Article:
Thursday, April 01, 2010

The @ sign

It’s the @ symbol on the computer keyboard, which is an essential component of every e-mail address.
No one knows for sure when it first appeared.
One suggestion is that it dates to the sixth or seventh century when it was adopted as an abbreviation of “ad,” the Latin word for “at” or “toward.”
Another theory is that it was introduced in 16th-century Venice as shorthand for the “amphora,” a measuring device used by local tradesmen.
The @ appeared on the keyboard of the first typewriter, the American Underwood, in 1885 and was used, mostly in accounting documents, as shorthand for “at the rate of.”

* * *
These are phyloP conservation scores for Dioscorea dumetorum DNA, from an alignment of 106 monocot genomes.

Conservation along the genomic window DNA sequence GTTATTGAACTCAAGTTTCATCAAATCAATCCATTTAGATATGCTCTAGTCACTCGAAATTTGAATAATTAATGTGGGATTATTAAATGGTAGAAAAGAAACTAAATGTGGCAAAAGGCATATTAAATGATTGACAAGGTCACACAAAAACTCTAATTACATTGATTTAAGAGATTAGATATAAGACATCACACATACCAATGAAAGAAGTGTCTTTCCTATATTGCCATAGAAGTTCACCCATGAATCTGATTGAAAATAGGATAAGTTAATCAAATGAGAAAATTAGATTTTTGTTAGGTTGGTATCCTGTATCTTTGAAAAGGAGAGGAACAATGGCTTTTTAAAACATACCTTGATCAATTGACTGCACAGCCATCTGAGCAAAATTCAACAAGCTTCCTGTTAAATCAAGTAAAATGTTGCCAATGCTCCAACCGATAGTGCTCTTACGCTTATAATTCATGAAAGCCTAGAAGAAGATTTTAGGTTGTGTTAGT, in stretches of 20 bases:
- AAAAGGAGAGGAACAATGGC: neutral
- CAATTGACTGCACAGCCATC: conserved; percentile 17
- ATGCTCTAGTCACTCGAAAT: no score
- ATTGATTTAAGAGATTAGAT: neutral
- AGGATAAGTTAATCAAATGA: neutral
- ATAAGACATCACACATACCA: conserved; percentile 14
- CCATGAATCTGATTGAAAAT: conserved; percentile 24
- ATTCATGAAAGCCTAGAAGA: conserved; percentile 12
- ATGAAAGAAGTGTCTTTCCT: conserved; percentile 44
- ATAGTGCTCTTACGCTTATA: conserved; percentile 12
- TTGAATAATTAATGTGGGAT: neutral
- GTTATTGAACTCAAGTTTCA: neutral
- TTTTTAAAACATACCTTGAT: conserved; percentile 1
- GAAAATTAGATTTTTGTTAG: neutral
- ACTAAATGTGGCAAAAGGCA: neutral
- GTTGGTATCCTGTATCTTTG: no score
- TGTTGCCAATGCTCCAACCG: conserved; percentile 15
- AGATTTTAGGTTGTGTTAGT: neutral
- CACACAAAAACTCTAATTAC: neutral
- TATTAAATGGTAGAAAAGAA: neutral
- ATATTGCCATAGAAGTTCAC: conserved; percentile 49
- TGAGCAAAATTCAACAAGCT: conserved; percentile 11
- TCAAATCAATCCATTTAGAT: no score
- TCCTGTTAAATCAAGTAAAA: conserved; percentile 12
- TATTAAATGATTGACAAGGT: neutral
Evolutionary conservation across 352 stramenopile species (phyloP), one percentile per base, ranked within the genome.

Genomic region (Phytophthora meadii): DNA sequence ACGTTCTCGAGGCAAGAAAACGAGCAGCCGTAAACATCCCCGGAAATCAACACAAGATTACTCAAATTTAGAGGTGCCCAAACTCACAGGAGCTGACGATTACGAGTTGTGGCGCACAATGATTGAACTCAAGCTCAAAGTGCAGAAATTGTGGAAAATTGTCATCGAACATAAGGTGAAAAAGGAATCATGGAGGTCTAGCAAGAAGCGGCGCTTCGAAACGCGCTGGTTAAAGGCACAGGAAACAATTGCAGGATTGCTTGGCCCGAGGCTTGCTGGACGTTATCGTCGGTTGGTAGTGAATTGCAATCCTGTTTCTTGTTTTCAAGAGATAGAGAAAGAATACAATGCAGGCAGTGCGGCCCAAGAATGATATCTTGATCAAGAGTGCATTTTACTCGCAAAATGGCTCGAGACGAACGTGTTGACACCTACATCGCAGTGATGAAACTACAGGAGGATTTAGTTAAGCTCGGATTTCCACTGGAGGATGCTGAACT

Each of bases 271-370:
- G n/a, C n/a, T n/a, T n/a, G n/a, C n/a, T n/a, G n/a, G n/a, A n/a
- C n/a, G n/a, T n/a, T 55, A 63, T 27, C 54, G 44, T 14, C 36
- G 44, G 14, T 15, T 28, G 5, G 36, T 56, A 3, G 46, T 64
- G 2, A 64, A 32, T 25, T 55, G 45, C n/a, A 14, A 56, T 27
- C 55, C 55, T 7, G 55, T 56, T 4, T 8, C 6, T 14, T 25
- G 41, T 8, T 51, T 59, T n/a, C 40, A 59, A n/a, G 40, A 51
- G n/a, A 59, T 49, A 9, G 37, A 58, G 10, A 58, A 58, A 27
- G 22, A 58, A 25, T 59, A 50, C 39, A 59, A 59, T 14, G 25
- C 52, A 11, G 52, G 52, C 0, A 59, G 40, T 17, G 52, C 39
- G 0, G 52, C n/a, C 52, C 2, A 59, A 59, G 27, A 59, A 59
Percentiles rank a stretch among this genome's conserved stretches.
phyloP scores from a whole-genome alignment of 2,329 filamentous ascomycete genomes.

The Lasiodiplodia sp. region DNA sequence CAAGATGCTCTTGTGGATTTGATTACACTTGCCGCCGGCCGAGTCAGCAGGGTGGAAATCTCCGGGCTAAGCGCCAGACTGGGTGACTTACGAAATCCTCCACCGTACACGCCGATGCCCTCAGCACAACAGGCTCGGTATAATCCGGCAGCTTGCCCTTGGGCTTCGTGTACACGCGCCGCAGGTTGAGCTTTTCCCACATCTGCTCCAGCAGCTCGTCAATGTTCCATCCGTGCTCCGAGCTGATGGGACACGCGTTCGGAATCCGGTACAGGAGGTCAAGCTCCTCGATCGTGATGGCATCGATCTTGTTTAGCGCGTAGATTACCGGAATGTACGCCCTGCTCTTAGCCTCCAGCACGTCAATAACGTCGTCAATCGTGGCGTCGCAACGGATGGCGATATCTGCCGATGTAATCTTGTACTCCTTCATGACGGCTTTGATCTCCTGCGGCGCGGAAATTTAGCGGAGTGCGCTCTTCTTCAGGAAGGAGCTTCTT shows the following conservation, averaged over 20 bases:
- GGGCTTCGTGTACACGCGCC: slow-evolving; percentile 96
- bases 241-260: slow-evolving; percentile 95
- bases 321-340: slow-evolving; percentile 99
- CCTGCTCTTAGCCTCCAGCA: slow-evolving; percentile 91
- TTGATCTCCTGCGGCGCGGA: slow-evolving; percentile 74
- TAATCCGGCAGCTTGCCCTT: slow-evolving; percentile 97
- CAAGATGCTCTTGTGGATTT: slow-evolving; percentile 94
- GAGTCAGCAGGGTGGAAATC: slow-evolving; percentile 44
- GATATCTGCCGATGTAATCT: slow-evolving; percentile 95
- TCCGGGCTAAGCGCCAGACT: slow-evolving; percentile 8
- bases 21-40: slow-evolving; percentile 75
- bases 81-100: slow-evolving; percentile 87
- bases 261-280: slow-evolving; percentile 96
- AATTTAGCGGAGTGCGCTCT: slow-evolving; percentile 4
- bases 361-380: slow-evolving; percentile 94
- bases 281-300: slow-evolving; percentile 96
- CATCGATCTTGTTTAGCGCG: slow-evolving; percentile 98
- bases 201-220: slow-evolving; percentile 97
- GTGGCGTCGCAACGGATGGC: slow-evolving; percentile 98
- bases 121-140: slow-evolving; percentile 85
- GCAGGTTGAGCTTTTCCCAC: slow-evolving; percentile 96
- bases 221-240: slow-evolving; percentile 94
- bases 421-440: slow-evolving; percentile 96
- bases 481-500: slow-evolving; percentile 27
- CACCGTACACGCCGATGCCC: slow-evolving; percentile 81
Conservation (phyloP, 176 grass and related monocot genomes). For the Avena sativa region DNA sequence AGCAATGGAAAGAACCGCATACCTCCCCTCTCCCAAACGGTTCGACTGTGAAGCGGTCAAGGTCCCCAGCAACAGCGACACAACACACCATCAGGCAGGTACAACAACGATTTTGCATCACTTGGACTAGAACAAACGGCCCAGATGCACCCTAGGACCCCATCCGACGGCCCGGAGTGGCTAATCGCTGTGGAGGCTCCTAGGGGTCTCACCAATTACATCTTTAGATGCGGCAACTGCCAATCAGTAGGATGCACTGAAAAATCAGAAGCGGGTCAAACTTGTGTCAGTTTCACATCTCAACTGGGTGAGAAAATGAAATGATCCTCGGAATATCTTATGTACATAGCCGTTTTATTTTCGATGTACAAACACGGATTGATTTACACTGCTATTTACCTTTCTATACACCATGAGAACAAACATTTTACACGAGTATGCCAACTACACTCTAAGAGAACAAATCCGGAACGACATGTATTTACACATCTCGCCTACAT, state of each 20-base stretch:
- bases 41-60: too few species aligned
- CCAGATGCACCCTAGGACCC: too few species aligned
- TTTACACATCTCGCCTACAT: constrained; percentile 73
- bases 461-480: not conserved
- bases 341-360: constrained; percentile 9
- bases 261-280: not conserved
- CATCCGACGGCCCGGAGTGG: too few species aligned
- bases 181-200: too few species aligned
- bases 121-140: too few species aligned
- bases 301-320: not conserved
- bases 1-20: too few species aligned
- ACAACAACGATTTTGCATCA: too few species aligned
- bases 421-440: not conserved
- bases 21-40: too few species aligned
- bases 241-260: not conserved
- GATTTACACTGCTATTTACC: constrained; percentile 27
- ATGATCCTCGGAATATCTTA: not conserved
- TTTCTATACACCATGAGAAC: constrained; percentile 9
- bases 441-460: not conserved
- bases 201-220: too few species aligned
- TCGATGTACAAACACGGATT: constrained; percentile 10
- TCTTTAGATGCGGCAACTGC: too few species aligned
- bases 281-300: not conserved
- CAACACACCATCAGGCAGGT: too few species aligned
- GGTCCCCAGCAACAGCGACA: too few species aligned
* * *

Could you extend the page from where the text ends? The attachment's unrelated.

In the U.S. Department of Defense Mr. Tomlinson was responsible for the messaging service. He wrote the addresses in computer code, which needed to be translated into a form of words that the rest of us could understand.
Having decided that the first half of the address should identify the user and the second the computer, he looked for a symbol to indicate that he or she was literally “at” that machine.

The Museum of Modern Art in New York has deemed it to be such an important example of design that the @ has been officially admitted to its architecture and design collection.
How did the @ fare? Brilliantly, according to Ms. Antonelli.

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